New York…which may have assisted in his fundraising
Zinn sketched plans and specifications for a rectory and
mailed them to an architect. He obtained funds to complete
the interior of the church as well as and build and furnish
the rectory. The construction of the Episcopal rectory was
authorized in August 1917, and by November the outside work
In February 1917, a small circulating library was established
when Miss E.K. Chamberlain, a member of the St. James Episcopal
Church of Monclair, New Jersey donated more than 100 books
of recent fiction, scientific, and theological books to the
church. Mrs. A.H. McNeer was the first librarian, opening
Thursdays at her home.
In 1921, the Reverend E.W. Hughes of Anchorage led services
at Seward on every third Sunday. The Woman’s Guild was
organized in 1922. In 1923, Anchorage Reverend Burdette Lansdowne
served the Seward Episcopalians.
St. Peter’s was blessed in 1924, when Dutch artist,
Jan Van Emple came to Seward for a two year visit. It has
been reported that Van Emple ran away from home and came to
the New World as a cabin boy. From September to November of
1925, he worked on his first sacred picture, “The Resurrection,”
for the rear of the church’s altar. This reredos is
a unique work as it depicts the Ascension and well as the
Resurrection of Christ.
of apostles, the painting includes people of Alaska. Eskimos,
a trapper, a fisherman and a pioneer woman make up the foreground.
The little Indian mother is unable to lift her head to up
to heaven with the rest because her baby weighs so heavily
upon her back.
The prospector, a self-portrait of Van Emple, stands in his
rough shirt and suspenders, rugged, true to life, his shallow
round pan dropped from his hand and rolled against the open
seplchre. The angels on either side of Christ are portraits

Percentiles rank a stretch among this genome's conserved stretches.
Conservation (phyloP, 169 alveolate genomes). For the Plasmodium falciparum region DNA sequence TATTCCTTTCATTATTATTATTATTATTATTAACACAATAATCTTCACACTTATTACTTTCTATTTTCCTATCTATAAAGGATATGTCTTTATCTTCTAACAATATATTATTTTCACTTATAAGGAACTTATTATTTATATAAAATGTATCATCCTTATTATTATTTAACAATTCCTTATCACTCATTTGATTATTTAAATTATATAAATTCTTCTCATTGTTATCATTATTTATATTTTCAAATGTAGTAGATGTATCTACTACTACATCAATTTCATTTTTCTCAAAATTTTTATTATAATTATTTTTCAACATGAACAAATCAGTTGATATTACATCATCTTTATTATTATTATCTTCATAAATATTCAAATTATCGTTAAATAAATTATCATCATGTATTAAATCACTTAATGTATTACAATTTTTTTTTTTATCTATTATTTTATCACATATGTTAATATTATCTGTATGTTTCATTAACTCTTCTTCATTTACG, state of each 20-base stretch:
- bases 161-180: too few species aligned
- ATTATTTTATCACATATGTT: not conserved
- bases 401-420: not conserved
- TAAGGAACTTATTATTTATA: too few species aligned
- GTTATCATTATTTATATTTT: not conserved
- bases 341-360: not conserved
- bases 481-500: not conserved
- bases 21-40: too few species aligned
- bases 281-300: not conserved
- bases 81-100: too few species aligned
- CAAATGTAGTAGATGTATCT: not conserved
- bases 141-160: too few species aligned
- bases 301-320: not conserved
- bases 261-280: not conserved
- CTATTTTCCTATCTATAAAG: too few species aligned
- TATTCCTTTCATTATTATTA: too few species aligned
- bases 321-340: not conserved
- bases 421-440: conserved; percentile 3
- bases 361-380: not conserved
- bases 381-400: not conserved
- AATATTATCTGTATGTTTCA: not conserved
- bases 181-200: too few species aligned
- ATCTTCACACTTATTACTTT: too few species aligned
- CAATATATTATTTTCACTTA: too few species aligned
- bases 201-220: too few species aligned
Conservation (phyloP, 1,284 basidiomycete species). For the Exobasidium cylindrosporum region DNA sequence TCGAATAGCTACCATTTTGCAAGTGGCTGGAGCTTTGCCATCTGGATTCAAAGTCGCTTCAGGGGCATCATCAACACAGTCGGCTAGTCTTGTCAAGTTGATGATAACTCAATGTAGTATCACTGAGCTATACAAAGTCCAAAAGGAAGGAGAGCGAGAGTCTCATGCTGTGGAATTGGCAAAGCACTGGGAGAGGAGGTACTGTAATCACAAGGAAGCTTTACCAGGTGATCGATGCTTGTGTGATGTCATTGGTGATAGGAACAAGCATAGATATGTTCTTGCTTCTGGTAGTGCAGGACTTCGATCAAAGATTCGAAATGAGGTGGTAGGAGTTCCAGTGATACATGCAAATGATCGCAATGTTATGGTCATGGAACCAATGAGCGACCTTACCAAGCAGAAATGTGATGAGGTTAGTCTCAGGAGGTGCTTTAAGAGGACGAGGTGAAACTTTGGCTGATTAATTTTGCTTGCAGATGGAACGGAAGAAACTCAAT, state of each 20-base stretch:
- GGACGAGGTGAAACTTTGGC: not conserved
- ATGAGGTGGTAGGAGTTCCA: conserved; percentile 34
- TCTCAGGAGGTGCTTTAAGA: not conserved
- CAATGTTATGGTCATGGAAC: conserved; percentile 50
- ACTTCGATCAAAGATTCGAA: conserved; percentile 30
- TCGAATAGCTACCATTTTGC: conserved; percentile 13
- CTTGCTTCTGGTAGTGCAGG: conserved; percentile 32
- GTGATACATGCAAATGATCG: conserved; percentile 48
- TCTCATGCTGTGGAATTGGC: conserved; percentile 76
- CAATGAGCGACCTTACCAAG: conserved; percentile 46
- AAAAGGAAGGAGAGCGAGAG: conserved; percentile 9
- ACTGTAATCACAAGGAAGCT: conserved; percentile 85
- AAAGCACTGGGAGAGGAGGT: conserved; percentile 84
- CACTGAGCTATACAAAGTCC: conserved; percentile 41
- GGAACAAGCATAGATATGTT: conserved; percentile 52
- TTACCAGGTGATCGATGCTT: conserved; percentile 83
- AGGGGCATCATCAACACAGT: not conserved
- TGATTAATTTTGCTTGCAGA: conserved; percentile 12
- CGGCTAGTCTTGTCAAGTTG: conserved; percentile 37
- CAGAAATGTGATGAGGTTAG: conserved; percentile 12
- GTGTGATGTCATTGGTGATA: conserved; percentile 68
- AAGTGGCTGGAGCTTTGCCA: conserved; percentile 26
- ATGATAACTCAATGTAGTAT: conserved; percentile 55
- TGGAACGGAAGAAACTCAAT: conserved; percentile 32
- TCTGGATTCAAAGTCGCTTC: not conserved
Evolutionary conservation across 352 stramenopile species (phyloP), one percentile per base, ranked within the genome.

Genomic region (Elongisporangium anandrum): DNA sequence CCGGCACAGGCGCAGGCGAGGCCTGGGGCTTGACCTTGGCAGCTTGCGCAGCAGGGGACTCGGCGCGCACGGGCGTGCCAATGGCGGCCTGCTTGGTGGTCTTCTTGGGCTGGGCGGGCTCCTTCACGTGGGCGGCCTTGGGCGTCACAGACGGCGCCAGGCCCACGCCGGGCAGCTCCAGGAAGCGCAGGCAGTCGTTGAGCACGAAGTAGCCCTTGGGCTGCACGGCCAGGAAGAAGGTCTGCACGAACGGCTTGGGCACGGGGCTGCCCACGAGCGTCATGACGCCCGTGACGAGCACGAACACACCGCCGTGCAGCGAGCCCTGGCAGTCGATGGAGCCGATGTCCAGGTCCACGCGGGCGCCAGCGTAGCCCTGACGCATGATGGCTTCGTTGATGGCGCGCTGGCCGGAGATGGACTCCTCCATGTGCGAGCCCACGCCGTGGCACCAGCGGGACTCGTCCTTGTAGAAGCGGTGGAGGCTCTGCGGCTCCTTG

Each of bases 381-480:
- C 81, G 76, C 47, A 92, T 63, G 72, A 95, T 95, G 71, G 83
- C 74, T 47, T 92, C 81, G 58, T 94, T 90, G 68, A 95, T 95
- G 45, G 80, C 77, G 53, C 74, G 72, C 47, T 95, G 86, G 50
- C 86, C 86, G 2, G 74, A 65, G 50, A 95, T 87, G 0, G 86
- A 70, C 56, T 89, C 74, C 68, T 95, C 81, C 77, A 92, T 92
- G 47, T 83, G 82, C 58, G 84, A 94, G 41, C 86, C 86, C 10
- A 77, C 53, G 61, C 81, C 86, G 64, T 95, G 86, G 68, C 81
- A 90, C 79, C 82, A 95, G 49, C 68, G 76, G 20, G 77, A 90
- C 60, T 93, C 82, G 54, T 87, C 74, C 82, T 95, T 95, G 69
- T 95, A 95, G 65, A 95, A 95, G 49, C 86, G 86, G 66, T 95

of Van Emple’s two sisters. The empty tomb is shown
against the mountains and waters of Resurrection Bay.
The whole conception forms a work of great piety and unusual
beauty. $650 was raised by subscription for this painting
which reflects the Church’s teaching to “preach
peace to them that are far off and to them that are nigh.”
Van Emple was featured in the Gertrude Vanderbilt Whitney
Studio Club when it opened in New York in 1918, and took part
in a number of East Coast exhibits. His work is held in the
collections of the Anchorage Museum of History and Art, and
is currently featured in nine published works. Van Emple is
mostly known for his coastal landscapes of Alaska.
In 1927, Anchorage Reverend William A. Thomas and Cordova
Reverend L.F. Kent conducted services at St. Peters. July
1928, W.R. MacPherson became a pastor at St. Peters. In June
1929 MacPherson met with Fairbanks Bishop Rowe to receive
his ordination into the deaconate of the church. MacPherson
transferred to Anchorage in February 1930.
On September 25, 1938 the Guild of St. Peters Episcopal Church
was organized. Officers were Mrs. Edith Thoday, president;
Mrs. Katherine Rager, vice president; and Mrs. Beryl Wagner,
Father Warren R. Fenn, pastor of Anchorage’s All Saints
Episcopal Church, conducted services occasionally from the
late 1930s to the 1940s. In 1968, Father Randall Mendelsohn
was replaced by Father Everett Wenrick. In 1978, Reverend
Charles Lechner conducted services.
Commissioned Lay Minister Mary Elizabeth Lee was the minister
during the late 1970s and 1980s. Mrs. Myrle Diener was ordained
into the Episcopal priesthood at Seward on June 11, 1988 and
was subsequently installed as vicar. Diener served the congregation
through April 1993, with Vicar Ron N. Heister arriving in
In 2004, the Reverand Robert Thomas firstname.lastname@example.org
serves as vicar and Br. Emmanuel Williamson email@example.com
serves as BSG.